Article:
Funky names, names using characters, or symbols you don’t know what to do with (and with that not quite knowing how to pronounce these.) Some come and go whereas others stick around. Ever wanted to re-create any of these characters, maybe for some journaling for your abroad experiences, and weren’t quite sure how?
There are a bunch of languages that use symbols, some called Umlauts such as ü and ä, Germany being one of them. These can usually be replaced with “ue” or “ae” to give the same effect, which I only resort to when I am too lazy - I have memorized most keyboard shortcuts for German letters. Keyboards in Germany are set up a little different, so is Z and Y reversed for example, and they also offer separate keys for the Umlauts. This in turn moves some other keys and functions around, which makes switching between a European (German) and US computer/keyboard interesting reading and writing at times when I travel or communicate with my family or the German Creative Memories Home Office.
Now, if you want to use special characters and are not fortunate enough to have an option to have these situated right on your keyboard, or memorized them for some reason, the following may come in handy. Our friends with Mac’s may want to check this site out http://support.apple.com/kb/HT1518.
The Alt key on your keyboard doesn’t stand for Altitude, but for Alternative. Holding down the Alt key while typing in numbers (often referred to as Alt codes) on the numeric keypad allows to type special characters not normally available on the keyboard. For example, holding down Alt while typing 0216 on the numeric keypad will results in Ø. I have seen some Laptops that also use the Alt key to access a third function on some keys, such as to adjust the brightness of the Laptops display and sound.
Some software has also options built in to insert not only images, graphs and shapes but also symbols.
StoryBook Creator, for example, allows you to insert Symbols. Just right-click on a text box you created and select “Insert Symbol…” (or use the Insert ribbon and select Symbol in the Text group) and pick the one you want from the list. Note, you will only see the characters and symbols for the font you have currently selected.
You could also check out the Character Map, usually to be found on Windows computers, under Start > (All) Program > Accessories, or further under > System Tools. If it isn’t present here, navigate to your Windows folder on your hard drive and look for a sub-folder called System32, then look for a file called Charmap.exe. Once you located it, right-click on it, select Send-To and then Desktop (create shortcut) to have easy access to it in the future.
This nifty tool allows you to choose different fonts (the ALT code, or the associated symbol may differ from font to font). Once you chose a font, scroll through the list of characters and symbols, and when you find the character you are looking for, click on it. You will see a larger version of it and the corresponding code and you can even copy it, or a series of selected characters, to your clip board, ready to be inserted elsewhere. Some applications may not understand the code and give you no or a wrong result, some (programs or fonts) require you to highlight the inserted portion and re-format it. So just check it out and play with it.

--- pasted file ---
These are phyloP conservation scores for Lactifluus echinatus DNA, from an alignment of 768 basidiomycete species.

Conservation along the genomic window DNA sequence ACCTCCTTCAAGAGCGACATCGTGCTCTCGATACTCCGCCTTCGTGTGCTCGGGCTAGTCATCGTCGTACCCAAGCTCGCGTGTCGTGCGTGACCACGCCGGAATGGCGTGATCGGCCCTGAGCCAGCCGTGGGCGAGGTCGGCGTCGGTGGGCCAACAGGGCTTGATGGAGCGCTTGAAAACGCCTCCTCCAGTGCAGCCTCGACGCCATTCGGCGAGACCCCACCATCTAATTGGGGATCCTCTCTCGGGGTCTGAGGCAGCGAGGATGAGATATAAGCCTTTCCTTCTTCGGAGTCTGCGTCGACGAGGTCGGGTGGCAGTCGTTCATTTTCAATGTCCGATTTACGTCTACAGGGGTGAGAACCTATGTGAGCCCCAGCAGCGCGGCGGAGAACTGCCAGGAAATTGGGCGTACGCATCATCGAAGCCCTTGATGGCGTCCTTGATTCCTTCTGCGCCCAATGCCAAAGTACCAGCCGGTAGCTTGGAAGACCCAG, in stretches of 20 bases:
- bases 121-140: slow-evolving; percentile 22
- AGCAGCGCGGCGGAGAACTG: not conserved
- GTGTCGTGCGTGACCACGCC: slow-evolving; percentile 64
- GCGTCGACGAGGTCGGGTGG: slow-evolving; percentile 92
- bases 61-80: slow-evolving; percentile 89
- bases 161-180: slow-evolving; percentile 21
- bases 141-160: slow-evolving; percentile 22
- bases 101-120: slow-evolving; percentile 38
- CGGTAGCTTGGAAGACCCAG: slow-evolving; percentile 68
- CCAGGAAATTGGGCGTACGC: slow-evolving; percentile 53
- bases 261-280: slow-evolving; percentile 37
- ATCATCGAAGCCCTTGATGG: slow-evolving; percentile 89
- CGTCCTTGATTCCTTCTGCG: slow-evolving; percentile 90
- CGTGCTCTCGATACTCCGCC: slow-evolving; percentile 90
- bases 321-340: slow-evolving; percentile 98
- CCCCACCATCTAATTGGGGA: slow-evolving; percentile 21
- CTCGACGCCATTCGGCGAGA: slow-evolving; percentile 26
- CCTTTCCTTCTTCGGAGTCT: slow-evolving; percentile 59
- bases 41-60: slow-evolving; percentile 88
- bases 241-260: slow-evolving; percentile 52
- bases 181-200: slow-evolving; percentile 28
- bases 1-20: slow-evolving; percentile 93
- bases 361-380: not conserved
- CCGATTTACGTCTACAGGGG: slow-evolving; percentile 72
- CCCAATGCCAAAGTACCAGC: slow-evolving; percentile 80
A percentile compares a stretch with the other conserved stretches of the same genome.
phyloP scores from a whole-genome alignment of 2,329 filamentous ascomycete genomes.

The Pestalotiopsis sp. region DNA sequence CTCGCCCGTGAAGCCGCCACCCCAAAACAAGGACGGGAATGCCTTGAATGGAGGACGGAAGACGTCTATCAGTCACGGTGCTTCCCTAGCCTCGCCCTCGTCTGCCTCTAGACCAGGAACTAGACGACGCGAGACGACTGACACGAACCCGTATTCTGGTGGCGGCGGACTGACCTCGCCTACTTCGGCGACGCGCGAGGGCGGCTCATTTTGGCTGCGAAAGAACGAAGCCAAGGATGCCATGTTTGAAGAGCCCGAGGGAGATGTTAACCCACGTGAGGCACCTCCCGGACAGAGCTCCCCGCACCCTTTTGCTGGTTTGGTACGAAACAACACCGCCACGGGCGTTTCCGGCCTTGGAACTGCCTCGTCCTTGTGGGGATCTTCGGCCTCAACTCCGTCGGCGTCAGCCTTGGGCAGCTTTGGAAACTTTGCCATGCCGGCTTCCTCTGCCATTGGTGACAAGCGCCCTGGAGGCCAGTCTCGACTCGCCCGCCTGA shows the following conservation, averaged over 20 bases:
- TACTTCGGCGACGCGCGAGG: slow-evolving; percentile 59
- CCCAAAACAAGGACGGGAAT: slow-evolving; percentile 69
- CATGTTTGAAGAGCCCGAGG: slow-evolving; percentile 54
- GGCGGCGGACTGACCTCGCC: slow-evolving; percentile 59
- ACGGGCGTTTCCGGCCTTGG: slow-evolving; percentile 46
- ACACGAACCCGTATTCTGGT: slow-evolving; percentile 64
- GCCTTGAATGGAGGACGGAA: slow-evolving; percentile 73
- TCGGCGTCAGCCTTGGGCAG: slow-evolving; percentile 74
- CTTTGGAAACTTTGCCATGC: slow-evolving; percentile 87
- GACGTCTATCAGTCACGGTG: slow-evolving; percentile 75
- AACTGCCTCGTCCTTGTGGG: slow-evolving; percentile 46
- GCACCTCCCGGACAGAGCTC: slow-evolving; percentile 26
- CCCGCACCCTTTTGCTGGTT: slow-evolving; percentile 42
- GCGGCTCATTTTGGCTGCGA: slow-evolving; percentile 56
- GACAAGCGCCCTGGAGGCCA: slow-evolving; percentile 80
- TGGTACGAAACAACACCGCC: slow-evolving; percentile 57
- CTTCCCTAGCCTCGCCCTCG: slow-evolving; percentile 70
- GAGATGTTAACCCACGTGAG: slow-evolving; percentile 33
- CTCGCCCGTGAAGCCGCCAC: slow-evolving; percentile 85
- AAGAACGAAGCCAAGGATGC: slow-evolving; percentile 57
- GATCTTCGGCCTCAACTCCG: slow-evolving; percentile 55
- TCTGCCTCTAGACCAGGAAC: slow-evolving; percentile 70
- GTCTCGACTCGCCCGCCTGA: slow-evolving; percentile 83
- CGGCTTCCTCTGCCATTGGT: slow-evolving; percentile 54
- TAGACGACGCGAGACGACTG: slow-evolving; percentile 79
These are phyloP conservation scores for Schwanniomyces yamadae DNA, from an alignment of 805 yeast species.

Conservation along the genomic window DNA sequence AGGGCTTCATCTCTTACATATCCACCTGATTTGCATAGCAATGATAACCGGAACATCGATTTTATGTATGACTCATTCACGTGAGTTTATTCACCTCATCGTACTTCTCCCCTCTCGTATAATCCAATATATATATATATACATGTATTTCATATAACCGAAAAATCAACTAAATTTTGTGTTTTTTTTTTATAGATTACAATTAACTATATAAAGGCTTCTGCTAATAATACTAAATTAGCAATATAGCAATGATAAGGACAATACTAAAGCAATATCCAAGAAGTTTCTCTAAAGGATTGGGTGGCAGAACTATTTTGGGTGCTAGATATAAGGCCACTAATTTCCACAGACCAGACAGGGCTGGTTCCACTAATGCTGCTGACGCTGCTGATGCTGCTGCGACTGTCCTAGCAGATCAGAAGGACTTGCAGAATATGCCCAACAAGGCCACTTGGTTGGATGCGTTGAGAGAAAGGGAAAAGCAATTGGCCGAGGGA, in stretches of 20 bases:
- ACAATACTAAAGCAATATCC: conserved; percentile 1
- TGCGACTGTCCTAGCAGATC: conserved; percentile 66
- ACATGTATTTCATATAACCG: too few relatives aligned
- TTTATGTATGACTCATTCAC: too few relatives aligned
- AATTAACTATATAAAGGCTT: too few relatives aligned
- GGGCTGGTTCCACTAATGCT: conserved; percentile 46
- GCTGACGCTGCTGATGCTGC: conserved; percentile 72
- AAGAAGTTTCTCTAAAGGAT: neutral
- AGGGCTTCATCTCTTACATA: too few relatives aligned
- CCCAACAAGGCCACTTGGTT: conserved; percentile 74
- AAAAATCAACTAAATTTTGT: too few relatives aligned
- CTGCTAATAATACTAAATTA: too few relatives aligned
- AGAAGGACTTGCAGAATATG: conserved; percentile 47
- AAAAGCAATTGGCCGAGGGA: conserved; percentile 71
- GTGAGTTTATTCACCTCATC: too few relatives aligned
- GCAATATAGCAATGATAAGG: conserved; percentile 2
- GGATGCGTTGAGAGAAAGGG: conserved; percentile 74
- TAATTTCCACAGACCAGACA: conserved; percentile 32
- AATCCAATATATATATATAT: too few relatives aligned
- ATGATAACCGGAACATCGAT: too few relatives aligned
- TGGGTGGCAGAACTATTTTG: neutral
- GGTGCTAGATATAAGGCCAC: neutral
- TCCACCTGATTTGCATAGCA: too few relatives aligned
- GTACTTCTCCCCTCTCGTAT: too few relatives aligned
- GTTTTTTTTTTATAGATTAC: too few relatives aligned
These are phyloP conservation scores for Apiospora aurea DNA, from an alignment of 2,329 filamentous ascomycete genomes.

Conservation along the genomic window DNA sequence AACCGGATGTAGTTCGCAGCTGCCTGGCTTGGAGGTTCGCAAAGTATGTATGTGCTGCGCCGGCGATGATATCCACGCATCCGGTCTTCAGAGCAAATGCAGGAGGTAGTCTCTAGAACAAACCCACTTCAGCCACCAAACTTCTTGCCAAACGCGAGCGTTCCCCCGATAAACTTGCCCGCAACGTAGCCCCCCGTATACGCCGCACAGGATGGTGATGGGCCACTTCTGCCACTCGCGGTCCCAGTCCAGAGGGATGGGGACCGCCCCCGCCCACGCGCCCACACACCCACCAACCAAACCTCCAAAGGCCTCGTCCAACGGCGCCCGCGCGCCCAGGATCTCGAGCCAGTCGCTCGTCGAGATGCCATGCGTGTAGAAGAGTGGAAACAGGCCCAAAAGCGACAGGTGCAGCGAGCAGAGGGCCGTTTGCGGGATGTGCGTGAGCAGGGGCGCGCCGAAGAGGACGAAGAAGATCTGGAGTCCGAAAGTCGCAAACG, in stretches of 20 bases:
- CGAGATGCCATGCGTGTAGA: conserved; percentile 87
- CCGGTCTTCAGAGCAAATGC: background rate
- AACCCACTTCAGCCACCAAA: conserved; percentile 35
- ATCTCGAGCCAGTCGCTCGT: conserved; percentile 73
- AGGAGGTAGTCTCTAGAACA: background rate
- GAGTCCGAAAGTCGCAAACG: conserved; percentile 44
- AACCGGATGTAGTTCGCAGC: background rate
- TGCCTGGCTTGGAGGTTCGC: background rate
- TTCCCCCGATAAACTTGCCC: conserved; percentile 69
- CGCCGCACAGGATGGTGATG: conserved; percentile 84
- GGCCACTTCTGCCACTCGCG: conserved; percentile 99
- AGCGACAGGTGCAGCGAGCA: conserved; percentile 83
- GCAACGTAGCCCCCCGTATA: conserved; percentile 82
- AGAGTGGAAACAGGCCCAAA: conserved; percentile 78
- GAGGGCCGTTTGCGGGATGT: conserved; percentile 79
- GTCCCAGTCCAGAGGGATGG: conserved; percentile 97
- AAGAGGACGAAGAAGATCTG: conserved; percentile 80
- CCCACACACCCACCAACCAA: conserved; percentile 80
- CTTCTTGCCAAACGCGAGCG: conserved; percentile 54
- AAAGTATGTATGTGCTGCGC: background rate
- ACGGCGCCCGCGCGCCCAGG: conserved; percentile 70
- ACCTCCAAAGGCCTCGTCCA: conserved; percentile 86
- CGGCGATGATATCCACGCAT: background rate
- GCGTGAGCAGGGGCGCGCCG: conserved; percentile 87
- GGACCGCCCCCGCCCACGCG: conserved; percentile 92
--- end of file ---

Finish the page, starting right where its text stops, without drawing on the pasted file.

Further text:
Here are a few codes to play with.
ß = ALT + 0223; ‡ = ALT + 0135; ö = ALT + 0246; ñ = ALT + 0241; ¿ = ALT + 0191
Some symbols are already sort of coded into software, so, for example, can Microsoft Word and others understand if you type (R) and automatically translate that into ®. The same goes for (TM).
There are no limitations as to what characters you use in your StoryBook Creator projects for example, all can be printed. However, if you were to personalize your album using our Persona Imprinting service for Albums, there are limitations and I recommend checking out the samples provided as well as using the spell check tool.
Ever wanted to have your own stamp of approval or some other character and you could never find an existing character you liked among the thousands of fonts, including the Wingdings fonts 1, 2 and 3? Well, one option you may want to check out is a not very well know nor well documented Microsoft Windows one.
Navigate again to Windows/System32 and look for a file called Eudcedit.exe. That is a Private Character Editor build right into Windows. You could create your own font too, if you have a lot of time and patience. Again, it’s not very well documented and the built-in help is pretty much all documentation you can find elsewhere too and there are limitations, but it works to import your own unique characters into StoryBook Creator projects for example. Once you created your very one, just retrieve it in the Character Map, copy it to the clip board and choose the “Insert > Place clipboard text on page” from within StoryBook Creator. From there, you can manipulate it just as you can regular text.